Starz's 'Vida' Embodies What It Really Means To Be Latinx
If you ask my abuelita, Latinx isn’t a real word. Truth be told, until a couple years ago, I probably would have agreed with her. It’s not really Spanish, nor is it English, nor is it widely recognized or used in any Latin American country. Though no one knows where the word truly originated from, those who have adapted it use it as a gender neutral alternative to Latino/a. It makes sense as a less loaded term: The words Latino and Latina began as terms to define immigrants from Spanish-speaking countries in the 1940s, ridding individual communities of their identity and classifying immigrants of different countries under one intricate, patriarchal umbrella. In 2016, Latinx began trending on Google, and since then, Latinx has found its home as a term for those of a new generation who reject the patriarchal history and heteronormative origins of Latin culture. It’s also extended further to become more inclusive of feminism, LGBTQ communities, and opened up how we see Latin representation on screen. And no TV show — or film for that matter — has fully embraced the true inclusivity of the word Latinx more than Starz’s new series Vida.
Vida follows sisters Emma (Mishel Prada) and Lyn (Melissa Barrera), as they return to Boyle Heights, a largely Latin immigrant community in Los Angeles, to bury their mother, Vidalia. Emma was exiled by her mother at a young age, so she's emotionally disconnected and is eager to put both her mother and her past behind her so she can return to Chicago as quickly as possible. Lyn is bubbly, very aware of her femininity and her effect on men, and seemingly a bit more whitewashed than the environment around her childhood home. The sisters must tend to their mom’s business matters involving the local bar and building Vidalia and her “roommate” Eddy (Ser Anzoategui, a non-binary actor who prefers the pronouns they/them) owned. However, unbeknownst to both of them, their mother was queer, and the effects of this discovery cause the sisters to ask many questions — especially Emma, who is queer herself — about their past, who they are at present, and what this discovery may mean for their futures.
Vida’s textured portrayal of Latinx identity is apparent from the start. In the first episode alone, the show subtly addresses some of the many issues within the Latin community like colorism, sexism, being a “pocha” (slang for an Americanized person of Mexican descent; it translates as “rotten fruit”), gentrification (when your own “raza” are doing the gentrifying), and what it means to be a queer, brown woman in a culturally conservative space. Vida also explores sexuality and sensuality through the lens of the female gaze (four episodes were directed by women of color), something that Latin culture tends not to discuss or views as shameful (I’m almost 40 and still waiting for my mom to give me the sex talk).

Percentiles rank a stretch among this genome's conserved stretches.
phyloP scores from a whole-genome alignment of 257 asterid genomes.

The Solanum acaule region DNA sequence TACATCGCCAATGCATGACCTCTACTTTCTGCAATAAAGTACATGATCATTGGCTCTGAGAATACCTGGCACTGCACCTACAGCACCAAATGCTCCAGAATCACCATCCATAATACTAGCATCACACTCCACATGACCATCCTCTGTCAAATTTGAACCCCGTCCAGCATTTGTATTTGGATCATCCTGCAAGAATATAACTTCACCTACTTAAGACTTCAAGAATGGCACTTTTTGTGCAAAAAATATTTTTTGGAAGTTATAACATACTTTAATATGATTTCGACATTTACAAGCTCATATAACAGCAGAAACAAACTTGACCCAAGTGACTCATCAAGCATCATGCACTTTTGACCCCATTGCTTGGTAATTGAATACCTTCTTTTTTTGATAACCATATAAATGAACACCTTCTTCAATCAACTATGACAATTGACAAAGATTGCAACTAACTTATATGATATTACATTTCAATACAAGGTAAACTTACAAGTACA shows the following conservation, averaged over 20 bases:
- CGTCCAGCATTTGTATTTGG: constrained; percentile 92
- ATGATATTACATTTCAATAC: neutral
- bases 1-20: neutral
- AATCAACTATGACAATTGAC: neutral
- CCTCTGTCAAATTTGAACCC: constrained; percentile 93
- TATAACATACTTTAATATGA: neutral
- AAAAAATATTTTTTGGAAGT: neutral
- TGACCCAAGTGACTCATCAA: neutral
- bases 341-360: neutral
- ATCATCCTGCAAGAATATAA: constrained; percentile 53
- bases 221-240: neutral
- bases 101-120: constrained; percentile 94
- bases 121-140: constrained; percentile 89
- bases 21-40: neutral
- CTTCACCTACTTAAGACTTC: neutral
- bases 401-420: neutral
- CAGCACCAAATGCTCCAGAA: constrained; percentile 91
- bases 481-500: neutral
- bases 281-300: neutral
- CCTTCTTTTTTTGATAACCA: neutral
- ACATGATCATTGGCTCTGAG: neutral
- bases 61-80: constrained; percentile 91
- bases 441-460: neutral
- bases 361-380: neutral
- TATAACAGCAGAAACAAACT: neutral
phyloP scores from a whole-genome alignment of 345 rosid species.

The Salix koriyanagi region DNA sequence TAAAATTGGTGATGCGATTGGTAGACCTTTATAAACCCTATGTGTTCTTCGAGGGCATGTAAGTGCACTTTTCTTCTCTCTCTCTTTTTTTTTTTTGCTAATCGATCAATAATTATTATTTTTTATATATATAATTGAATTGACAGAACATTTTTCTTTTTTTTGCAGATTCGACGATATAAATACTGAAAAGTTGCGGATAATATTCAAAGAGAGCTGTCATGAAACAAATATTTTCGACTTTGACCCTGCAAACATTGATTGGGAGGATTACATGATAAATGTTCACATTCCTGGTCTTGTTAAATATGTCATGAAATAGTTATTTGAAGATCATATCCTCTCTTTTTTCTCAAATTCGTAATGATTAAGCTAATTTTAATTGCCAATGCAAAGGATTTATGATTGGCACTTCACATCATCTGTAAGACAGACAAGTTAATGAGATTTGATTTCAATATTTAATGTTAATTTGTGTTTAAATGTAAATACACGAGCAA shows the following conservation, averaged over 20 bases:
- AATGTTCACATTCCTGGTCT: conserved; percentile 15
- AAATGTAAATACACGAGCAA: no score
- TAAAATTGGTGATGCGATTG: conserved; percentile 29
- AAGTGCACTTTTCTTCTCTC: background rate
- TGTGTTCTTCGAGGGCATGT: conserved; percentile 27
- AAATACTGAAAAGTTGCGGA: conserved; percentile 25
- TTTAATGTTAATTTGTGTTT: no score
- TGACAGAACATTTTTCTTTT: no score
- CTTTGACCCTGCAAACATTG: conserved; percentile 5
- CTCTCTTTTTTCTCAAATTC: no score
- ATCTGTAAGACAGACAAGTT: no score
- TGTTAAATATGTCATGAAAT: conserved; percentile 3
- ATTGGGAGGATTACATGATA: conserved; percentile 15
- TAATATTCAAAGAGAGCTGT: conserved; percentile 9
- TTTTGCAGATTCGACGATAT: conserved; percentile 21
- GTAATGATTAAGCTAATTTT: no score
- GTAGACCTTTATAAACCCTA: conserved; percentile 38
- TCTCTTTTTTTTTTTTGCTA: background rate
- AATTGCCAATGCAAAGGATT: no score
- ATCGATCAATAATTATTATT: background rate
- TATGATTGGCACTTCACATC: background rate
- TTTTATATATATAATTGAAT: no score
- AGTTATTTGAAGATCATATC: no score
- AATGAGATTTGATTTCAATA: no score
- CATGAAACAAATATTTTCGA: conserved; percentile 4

The show asks a lot of questions, never suggesting one answer is better than the other, offering a broad scope of what being Latinx and being part of a Latinx community means. It’s thoughtful, fun, funny, and at times, completely heart wrenching. As an Angeleno myself, one of the rare natives of this large and beautiful city, the amount of care and extra measure the writers took to accurately represent the immigrant community I grew up in is not only apparent, but something that I found very touching. It’s sad that for as often Los Angeles is represented on screen, I’ve never truly seen the Los Angeles that I and close to five million Latinx people know as home.
It’s a stark contrast to some of the stereotypically “Latino” shows of the past, like The George Lopez Show, Cristela, or even Devious Maids, which Vida’s showrunner Tanya Saracho once wrote for. In those, the picture of Latinidad is based on what outsiders assume Latinidad looks like: a strictly heteronormative community of working class brown people wherein the women are sexy (or housewives, or both), the men make the decisions, and the kids don’t have much say in anything. That’s not to say that some Latinx people don’t resemble that makeup either, though. The truth is, Latinidad is complicated, and it’s not a monolith. We don’t all look alike, come from the same country, or even speak the same language — my own daughter doesn’t speak a word of Spanish. We have an extensive and complex history, riddled with colorism, machismo, and rivalries that go back centuries.
It’s no wonder that over 70 years later, we’re still fighting, not just for representation (Latinx people represent a mere 6 percent of on-screen speaking roles on TV; in films, the number is an even lower 2.9 percent), but about who and how an entire community can be accurately represented. The community has long been vocal about demanding to see themselves portrayed as something other than maids, gang members, and criminals, roles long reserved and given to Latinx actors like Lupe Ontiveros, a critically acclaimed actress who, when she died in 2012, had portrayed a maid over 150 times in her lifetime. And now that society is (slowly) evolving, shows like Vida are giving Latinx actors the opportunity to tell more stories and proudly reflect the nuances of the community they belong to.
To hear showrunner Tanya Saracho tell it, the best part is that fully embodying what it means to be Latinx is pretty easy when it’s your life and you’re given the platform. “I just hung onto the truth of these characters, as I see the world,” she tells me. “I identify as queer and I said, ‘I see the world this way, I'm just gonna reflect it that way,’ and that's what we have.”
Like its showrunner, Vida is unapologetically female, queer, and fully Latinx. In Spanish, vida means life — and that’s exactly what Vida will give to the Latinx community: a new life.